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Assess the character of Othello so far (up to 3.3).

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Assess the character of Othello so far (up to 3.3) As the protagonist of this tragic play, the characteristics of Othello, both his attributes and flaws, must be established to an audience immediately in order to understand his eventual demise and ruin. As an audience, we are initially only given an assessment of his character from Iago, who describes him as proud and lascivious, 'loving his own pride and purposes'. However, his entrance in 1.2 quickly dispels this idea, as does Iago's emergence as a deceitful and dishonest character. Othello appears calm and dignified in our first meeting of him. His language is measured and dignified, and the authority he commands even when he is accused of witchcraft is immediately clear: Keep up your bright swords, for the dew will rust them: Good signior, you shall more command with years Than with your weapons. Act 1, Scene 3, ll 58-60 The steady iambic pentameter of his speech reflects his self-control and composure even when confronted with animosity. Throughout most of Acts One and Two he speaks in this steady rhythm, creating a greater impact when contrasted with his steady loss of control in his speech from the end of Act Three onwards. To lend greater pathos for the inevitable tragic ending, Shakespeare initially introduces few dislikeable aspects to Othello's character. ...read more.


His implicit trust of Iago is clearly seen in their first scene together. Iago initially describes Othello to Roderigo as gullible ('will as tenderly be led by th'nose/As asses are'), which we later discover to be an accurate insult. Iago is very quickly established as a dishonest character, which makes Othello's continued trust in his actions even more frustrating for an audience. The constant dramatic irony when Othello refers to Iago as 'honest' is almost painful for the audience, who know from the outset Iago's malicious intent. Despite his apparent control in 2.3, he is, in fact, completely dominated by Iago's story: I know Iago, Thy honesty and love doth mince this manner; Making it light to Cassio.' Act 2, Scene 3, ll 242-244 The other factor that weakens Othello's character is his passion for Desdemona. His complete infatuation with her is highlighted in 2.1, where he appears completely irrational in his love for her and it is suggested that he may be in possession of feelings out of his control: If it were now to die, 'Twere now to be most happy; for I fear My soul hath her content so absolute That not another comfort like to this Succeeds in unknown fate. Act 2, Scene 1, ll 188-192 The continuation of speech through these lines adds rapidity and urgency to his description of feeling, highlighting his passion for Desdemona and also illustrating his lack of control of his feelings. ...read more.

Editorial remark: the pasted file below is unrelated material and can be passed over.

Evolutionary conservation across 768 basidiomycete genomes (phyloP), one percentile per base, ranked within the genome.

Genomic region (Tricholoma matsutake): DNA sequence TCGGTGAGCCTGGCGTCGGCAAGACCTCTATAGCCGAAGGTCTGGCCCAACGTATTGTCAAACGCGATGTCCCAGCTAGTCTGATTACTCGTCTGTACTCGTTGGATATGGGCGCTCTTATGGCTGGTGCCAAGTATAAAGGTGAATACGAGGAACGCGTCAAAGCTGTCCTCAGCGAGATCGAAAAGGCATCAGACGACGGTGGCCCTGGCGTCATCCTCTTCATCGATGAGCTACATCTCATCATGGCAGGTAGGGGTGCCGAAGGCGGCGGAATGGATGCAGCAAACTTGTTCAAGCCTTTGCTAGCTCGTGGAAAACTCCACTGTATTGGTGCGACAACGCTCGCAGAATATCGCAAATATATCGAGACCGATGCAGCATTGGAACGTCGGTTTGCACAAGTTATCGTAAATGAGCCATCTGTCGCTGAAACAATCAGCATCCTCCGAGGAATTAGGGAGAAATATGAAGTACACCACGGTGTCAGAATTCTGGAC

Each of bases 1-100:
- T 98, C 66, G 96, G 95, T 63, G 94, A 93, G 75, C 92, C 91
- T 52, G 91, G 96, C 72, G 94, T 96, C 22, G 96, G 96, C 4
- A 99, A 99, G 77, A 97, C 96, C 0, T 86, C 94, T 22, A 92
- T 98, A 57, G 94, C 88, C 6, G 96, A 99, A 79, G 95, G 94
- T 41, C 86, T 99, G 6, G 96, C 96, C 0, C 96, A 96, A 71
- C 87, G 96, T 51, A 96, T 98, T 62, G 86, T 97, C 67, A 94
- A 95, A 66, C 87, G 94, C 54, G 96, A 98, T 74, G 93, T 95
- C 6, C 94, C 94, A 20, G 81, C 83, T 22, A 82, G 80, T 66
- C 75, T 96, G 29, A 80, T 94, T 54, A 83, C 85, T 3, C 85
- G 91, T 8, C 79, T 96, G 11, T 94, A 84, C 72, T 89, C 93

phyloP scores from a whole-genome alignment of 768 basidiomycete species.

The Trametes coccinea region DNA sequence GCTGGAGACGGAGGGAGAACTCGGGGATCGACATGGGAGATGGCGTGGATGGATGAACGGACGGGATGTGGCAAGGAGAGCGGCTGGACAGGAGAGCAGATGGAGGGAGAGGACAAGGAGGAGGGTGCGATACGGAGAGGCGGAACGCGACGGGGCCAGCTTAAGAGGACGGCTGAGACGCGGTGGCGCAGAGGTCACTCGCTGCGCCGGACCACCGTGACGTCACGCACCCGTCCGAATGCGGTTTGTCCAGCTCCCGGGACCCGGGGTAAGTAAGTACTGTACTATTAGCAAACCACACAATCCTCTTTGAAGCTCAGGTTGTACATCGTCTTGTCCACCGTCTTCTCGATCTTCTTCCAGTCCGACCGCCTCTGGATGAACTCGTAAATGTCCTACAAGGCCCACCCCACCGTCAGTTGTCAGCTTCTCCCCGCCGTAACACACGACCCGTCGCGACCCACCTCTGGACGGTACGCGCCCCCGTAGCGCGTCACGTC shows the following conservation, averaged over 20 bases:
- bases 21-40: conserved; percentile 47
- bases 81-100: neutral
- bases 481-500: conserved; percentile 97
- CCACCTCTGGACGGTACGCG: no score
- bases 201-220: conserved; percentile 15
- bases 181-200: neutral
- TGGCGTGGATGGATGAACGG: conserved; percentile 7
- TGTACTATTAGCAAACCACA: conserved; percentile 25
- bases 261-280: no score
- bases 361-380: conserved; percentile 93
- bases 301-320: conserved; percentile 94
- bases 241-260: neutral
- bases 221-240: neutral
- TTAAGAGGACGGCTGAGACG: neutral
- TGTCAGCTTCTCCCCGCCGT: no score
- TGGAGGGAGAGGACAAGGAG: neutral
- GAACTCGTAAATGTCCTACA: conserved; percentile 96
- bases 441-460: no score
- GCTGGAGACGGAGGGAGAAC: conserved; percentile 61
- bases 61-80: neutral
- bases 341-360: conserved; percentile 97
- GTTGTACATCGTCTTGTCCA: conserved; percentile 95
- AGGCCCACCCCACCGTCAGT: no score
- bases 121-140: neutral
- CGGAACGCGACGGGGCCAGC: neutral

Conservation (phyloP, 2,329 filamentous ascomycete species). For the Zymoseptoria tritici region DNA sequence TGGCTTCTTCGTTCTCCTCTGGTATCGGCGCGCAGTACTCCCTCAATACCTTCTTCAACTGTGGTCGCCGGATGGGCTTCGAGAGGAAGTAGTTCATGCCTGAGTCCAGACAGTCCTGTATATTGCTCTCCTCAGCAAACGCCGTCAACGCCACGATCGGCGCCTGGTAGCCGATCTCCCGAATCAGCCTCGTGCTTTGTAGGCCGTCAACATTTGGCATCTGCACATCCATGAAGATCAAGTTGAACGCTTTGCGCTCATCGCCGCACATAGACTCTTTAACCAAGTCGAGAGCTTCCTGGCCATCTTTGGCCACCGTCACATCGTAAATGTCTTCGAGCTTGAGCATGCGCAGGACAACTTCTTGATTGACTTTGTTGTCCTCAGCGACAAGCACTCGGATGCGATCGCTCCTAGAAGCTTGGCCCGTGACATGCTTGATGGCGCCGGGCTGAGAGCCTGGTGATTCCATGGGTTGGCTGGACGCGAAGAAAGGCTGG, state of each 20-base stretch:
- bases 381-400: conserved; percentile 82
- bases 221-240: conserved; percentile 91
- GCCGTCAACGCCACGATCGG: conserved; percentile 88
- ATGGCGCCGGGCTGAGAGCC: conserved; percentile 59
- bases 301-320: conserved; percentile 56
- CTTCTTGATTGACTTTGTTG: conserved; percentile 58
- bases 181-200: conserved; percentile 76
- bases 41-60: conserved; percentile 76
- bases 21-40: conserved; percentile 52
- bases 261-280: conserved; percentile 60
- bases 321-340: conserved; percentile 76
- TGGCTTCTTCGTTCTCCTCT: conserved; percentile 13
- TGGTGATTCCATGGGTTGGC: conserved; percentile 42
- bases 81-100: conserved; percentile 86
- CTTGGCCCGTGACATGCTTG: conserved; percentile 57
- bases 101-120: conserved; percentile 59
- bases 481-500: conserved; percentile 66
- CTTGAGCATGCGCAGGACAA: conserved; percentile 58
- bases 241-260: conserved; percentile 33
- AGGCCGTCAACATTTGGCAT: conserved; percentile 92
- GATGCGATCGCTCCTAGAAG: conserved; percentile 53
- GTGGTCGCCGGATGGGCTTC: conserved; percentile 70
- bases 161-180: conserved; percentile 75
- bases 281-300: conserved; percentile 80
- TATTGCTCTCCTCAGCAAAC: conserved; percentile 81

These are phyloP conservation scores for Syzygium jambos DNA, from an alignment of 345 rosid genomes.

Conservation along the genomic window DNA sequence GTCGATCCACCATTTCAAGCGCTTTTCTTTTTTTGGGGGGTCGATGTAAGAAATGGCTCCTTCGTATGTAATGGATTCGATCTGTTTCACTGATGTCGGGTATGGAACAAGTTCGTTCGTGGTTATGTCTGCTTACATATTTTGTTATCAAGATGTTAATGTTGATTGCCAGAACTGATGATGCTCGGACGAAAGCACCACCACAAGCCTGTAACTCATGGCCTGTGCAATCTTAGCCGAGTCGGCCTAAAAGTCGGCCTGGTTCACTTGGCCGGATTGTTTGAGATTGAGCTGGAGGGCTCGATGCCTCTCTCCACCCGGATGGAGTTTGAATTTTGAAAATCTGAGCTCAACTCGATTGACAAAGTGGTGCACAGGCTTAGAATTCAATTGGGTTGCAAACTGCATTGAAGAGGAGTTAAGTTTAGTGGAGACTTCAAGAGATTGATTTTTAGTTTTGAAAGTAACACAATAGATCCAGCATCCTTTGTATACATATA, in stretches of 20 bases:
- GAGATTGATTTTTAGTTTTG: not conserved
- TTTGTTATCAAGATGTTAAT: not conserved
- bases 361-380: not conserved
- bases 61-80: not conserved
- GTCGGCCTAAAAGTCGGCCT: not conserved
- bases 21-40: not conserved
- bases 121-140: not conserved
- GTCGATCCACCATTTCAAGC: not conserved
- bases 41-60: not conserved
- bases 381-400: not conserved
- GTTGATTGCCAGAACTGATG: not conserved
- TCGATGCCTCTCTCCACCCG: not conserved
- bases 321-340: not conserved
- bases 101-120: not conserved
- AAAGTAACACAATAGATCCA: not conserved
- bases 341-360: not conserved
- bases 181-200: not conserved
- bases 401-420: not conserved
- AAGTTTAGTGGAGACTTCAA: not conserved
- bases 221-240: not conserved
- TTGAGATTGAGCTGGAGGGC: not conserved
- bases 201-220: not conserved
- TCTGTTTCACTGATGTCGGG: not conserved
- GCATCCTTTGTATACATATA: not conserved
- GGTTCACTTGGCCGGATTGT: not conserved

His entrance and opening lines ('For Christian shame put by this barbarous brawl!') immediately shames those fighting into silence. Although clearly angry, his speech is still stately, his alliteration in the words 'barbarous brawl' highlighting his composure and his rank above those present. He remains focussed on assessing who started the fight but gradually is seen to become more impatient at the lack of response from the soldiers. This confession of rage, although an admission of weakness, cannot altogether be believed as his language remains precise and accurate: My blood begins my safer guides to rule, And passion, having my best judgement collied, Assays to lead the way. Act 2, Scene 3, ll 201-203 Othello's character, that of a noble, dignified, confident and self-controlled general is constant up until 3.3. He presents little that could cause an audience to dislike him, unlike other tragic protagonists like Macbeth who essentially lead themselves astray. In the instance of Othello, he is purely encouraged to his demise by Iago, who embodies the entirety of the plays evil spirit. Despite some suggestions that Othello's noble nature and all-consuming love of Desdemona may lead to his downfall, these are not dislikeable characteristics, merely exploited by Iago for vengeance. His lack of soliloquies mean the audience never truly see the 'real' Othello, but although by no means a simple character, Othello's honesty and compassion means most of what he says is genuine, sharply contrasting with Iago who presents a different persona to all he meets. ...read more.

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